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This comprehensive collection of writings by the epoch-shaping Swiss psychoanalyst was edited by Joseph Campbell, himself the most famous of Jung's American followers. It comprises Jung's pioneering studies of the structure of the psyche—including the works that introduced such notions as the collective unconscious, the Shadow, Anima and Animus—as well as inquries into the psychology of spirituality and creativity, and Jung's influential "On Synchronicity," a paper whose implications extend from the I Ching to quantum physics. Campbell's introduction completes this compact volume, placing Jung's astonishingly wide-ranging oeuvre within the context of his life and times.
|Publisher:||Penguin Publishing Group|
|Series:||Portable Library Series|
|Product dimensions:||5.04(w) x 7.73(h) x 1.20(d)|
|Age Range:||18 Years|
About the Author
Carl Gustav Jung was, together with Freud and Adler, one of the three great pioneers in modern psychiatry. He was born in 1865 in Switzerland, where he studied medicine and psychiatry and later became one of Sigmund Freud’s early supporters and collaborators. Eventually, serious theoretical disagreements (among them Jung’s view of the religious instinct in man) led to a doctrinal and personal break between the two famed psychiatrists. Dr. Jung was the author of many books, and he lived and practiced for many years in his native Zurich. He died in 1961.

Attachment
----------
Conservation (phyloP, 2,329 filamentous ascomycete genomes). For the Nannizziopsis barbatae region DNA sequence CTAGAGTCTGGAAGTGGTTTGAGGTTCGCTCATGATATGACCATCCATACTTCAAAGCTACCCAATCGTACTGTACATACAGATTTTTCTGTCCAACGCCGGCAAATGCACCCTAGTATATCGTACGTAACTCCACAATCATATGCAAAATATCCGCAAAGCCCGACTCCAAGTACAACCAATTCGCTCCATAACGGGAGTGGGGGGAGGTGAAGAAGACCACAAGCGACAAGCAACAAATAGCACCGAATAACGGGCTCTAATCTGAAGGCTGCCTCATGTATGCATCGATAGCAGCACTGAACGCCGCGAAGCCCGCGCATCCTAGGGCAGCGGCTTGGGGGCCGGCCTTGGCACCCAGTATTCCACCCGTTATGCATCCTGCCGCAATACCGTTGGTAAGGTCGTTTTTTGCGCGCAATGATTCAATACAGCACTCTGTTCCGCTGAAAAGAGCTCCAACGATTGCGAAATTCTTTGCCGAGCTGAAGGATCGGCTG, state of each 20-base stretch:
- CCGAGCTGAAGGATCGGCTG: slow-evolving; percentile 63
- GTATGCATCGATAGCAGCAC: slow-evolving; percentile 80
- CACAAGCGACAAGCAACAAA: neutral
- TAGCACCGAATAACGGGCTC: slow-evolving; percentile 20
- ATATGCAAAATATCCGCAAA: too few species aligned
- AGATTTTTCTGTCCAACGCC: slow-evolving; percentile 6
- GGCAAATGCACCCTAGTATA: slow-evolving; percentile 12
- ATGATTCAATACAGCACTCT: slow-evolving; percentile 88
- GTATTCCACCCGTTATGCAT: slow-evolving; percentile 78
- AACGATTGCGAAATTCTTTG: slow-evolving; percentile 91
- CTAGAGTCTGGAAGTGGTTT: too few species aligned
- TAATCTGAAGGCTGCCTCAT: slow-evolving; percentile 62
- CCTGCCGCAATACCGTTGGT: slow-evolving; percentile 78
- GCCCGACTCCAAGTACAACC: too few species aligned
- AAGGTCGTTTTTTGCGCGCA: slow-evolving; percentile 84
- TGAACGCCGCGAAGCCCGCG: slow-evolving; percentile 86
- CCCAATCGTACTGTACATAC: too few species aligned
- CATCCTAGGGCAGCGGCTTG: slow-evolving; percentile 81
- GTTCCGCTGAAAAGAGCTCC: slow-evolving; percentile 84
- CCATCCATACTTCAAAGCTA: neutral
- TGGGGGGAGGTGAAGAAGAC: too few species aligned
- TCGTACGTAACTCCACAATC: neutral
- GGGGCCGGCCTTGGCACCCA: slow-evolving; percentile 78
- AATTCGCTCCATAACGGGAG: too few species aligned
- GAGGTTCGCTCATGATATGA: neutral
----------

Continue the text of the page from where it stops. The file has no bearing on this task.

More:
Joseph Campbell was interested in mythology since his childhood in New York, when he read books about American Indians, frequently visited the American Museum of Natural History, and was fascinated by the museum's collection of totem poles. He earned his B.A. and M.A. degrees at Columbia in 1925 and 1927 and went on to study medieval French and Sanskrit at the universities of Paris and Munich. After a period in California, where he encountered John Steinbeck and the biologist Ed Ricketts, he taught at the Canterbury School, then, in 1934, joined the literature department at Sarah Lawrence College, a post he retained for many years. During the 1940s and '50s, he helped Swami Nikhilananda to translate the Upanishads and The Gospel of Sri Ramakrishna. The many books by Professor Campbell include The Hero with a Thousand Faces, Myths to Live By, The Flight of the Wild Gander, and The Mythic Image. He edited The Portable Arabian Nights, The Portable Jung, and other works. He died in 1987.
Most Helpful Customer Reviews
I've read this book cover to cover twice. The first time it was because I was in college and I was trying to give myself a crash course in depth psychology. The second time was because I was helping to edit a book by Joseph Campbell that contained an extended discussion of Jung's concept of the structure of the self. The first time I was blown away by the depth and breadth of the ideas that Jung was exploring. The second time, having immersed myself in Campbell's theories, I was astonished by how much Jung's theories underlay most of Campbell's work, but also, how much Campbell's vision shaped this edition. In a way, this book bears the thumbprints of two of the more fascinating thinkers of the twentieth century. Having said that, this IS a somewhat academic work, and by no means a breezy read. But it is brilliant.